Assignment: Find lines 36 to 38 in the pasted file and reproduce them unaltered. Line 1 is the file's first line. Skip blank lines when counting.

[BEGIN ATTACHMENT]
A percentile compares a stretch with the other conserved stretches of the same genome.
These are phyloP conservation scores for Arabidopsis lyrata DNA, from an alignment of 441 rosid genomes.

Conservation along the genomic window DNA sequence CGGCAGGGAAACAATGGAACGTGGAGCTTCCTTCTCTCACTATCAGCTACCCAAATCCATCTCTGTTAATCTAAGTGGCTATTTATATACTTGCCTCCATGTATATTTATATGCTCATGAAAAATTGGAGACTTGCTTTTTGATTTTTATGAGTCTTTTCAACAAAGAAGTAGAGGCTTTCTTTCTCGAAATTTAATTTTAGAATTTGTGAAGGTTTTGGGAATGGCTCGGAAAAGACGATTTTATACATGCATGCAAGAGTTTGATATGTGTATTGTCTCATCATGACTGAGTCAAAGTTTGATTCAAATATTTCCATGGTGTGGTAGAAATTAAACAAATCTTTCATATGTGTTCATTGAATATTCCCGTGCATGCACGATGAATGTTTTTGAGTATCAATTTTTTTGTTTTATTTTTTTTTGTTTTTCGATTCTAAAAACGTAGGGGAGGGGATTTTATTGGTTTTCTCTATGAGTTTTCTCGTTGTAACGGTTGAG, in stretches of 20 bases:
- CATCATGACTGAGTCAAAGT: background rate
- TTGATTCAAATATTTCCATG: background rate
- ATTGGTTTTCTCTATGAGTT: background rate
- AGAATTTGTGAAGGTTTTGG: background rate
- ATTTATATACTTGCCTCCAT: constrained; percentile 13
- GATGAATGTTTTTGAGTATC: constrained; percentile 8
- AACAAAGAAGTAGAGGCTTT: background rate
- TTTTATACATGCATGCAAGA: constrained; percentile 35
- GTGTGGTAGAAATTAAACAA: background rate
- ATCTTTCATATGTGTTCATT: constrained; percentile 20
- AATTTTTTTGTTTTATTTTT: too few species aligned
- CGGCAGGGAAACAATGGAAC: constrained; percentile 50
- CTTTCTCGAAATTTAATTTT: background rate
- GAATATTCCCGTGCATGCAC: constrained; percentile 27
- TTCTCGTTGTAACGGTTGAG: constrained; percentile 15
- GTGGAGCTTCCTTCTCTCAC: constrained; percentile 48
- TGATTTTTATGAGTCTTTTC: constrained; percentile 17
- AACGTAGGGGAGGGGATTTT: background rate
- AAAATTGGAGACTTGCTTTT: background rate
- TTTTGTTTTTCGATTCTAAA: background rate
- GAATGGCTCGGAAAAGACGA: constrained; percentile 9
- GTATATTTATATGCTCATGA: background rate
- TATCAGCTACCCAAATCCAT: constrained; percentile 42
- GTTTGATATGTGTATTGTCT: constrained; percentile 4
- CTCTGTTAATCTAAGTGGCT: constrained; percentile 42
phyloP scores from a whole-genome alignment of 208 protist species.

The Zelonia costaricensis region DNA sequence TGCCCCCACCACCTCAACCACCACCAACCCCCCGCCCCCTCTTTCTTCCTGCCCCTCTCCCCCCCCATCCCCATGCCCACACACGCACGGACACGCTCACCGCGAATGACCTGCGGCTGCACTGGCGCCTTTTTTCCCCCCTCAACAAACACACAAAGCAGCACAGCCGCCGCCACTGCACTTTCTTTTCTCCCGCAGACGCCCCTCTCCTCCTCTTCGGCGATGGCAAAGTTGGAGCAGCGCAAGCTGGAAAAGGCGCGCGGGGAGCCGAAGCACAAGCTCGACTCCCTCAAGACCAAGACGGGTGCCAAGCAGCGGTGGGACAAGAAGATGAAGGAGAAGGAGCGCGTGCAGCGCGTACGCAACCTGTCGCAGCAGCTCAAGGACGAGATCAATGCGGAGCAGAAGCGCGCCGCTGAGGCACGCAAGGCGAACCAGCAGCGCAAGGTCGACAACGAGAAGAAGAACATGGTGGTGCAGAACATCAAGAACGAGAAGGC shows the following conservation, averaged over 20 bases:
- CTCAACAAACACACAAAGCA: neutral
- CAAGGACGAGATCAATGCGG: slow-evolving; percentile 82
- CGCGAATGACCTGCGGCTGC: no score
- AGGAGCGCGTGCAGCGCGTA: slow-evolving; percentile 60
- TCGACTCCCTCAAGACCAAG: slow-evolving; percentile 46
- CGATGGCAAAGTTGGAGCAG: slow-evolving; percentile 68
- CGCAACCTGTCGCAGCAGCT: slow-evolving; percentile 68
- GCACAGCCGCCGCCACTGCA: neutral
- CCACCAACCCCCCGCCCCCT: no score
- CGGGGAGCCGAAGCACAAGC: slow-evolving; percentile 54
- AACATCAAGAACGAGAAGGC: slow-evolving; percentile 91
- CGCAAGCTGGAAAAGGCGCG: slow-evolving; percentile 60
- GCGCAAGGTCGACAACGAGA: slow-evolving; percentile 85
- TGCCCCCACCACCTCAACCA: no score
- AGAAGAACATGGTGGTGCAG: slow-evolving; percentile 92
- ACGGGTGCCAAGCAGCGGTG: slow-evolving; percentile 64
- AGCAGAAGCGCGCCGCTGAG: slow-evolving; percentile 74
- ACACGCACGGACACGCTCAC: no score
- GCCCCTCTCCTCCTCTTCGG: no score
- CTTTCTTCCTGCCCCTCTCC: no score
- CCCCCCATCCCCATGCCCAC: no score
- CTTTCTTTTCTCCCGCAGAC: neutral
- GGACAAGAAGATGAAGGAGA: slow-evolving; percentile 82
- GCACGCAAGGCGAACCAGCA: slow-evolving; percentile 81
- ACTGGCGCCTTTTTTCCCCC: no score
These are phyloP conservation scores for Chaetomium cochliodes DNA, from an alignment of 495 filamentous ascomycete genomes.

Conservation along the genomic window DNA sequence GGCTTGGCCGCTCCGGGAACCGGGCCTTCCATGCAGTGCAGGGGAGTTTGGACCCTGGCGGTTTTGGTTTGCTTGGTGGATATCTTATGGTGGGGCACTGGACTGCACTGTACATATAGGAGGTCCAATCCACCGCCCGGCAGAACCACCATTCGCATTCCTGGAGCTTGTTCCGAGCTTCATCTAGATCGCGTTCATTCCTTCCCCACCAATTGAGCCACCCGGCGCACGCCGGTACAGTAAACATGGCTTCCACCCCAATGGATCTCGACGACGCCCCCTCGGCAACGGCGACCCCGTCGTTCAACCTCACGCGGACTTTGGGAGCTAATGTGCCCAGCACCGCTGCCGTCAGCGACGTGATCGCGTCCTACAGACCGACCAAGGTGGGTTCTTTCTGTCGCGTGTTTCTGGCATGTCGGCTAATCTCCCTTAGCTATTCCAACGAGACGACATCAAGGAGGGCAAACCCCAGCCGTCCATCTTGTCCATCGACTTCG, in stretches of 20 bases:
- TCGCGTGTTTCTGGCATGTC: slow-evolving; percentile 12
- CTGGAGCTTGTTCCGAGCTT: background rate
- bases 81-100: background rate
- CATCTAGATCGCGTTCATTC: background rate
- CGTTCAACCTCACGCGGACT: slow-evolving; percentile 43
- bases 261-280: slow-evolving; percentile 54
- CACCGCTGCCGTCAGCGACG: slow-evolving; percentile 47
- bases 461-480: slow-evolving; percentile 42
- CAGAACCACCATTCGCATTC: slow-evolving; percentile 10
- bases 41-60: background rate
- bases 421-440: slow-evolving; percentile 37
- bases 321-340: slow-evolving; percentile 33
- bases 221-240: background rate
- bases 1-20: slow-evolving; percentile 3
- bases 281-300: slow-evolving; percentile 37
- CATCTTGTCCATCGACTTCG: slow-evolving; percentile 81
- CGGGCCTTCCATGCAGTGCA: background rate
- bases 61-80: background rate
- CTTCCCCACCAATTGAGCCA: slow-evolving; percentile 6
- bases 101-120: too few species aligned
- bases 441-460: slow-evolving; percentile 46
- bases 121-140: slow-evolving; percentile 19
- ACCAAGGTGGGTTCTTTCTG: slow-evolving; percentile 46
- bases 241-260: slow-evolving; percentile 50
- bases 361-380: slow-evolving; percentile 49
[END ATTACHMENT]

- CGATGGCAAAGTTGGAGCAG: slow-evolving; percentile 68
- CGCAACCTGTCGCAGCAGCT: slow-evolving; percentile 68
- GCACAGCCGCCGCCACTGCA: neutral